DAN EVANS, HARRISBURG RESIDENT: Early yesterday morning, it was completely destroyed. There's nothing left. As a business established back in the '50s and it's been there for 84 years and there's nothing left. I worked there for 35 years. Yes, and walked in the same door. So, it's good.

BANFIELD: Right now you're under curfew and you can't go to that business.

EVANS: Not until daylight. We had a crew of 100 people in there, friends, family, customers of ours that showed up to help. We loaded 13 semi loads of material, of product down there. But just to get it under cover before the next storm comes along maybe Friday. It's not bad. Everybody pulling together to help.

BANFIELD: You and your family?

EVANS: Lots of family member, lots of friends. BANFIELD: As you look behind you and you see homes that are in this condition and the number of people who died in this area. You must be feeling at least blessed that you were able to, you know, emerge unscathed from this.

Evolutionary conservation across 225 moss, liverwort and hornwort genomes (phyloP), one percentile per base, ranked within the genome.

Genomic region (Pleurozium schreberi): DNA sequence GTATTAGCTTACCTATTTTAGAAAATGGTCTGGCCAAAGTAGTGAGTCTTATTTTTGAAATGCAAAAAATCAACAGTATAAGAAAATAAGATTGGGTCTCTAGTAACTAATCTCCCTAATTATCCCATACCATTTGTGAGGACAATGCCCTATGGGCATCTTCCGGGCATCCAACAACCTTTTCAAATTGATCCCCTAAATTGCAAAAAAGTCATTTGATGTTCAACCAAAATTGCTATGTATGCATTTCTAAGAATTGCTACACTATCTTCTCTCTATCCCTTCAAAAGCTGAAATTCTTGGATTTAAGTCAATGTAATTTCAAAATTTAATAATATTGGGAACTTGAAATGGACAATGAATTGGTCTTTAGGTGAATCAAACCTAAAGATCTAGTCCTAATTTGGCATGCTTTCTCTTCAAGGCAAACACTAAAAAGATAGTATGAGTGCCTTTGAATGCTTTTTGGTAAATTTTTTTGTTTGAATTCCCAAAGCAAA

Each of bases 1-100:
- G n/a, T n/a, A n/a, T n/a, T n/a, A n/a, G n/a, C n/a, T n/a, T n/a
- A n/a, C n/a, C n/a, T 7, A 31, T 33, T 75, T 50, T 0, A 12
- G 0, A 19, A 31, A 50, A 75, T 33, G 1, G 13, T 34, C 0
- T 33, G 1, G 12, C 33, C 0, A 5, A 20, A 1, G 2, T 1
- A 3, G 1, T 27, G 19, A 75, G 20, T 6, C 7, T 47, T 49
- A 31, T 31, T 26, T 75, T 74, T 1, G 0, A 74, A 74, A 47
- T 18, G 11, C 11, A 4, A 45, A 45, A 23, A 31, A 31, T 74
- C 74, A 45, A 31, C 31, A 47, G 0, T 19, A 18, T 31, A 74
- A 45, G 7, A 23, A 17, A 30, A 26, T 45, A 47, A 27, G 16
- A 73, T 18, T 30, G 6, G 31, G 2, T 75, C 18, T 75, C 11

EVANS: Exactly. We know several people here and customers of ours that family died during that. So, yes, it's unreal.

BANFIELD: Everybody knows each other in this town?

EVANS: We do. I live four miles outside of town and we're safe. Our farm's safe and all that, but it is amazing the path it cut right through this town, right through the business district, part of the business district and then the homes, too.

BANFIELD: Are you going to be able to recover anything from your business?

EVANS: You know, we think so, we're strong. We've been here that many years and it's tough. I worked for this company for 35 years. It's tough. We will. We sell a quality product and the service and the people that's been there. We'll come back.

BANFIELD: Amazing in this town.

EVANS: It's a power that we don't know that have done the destruction. We'll bounce back from this.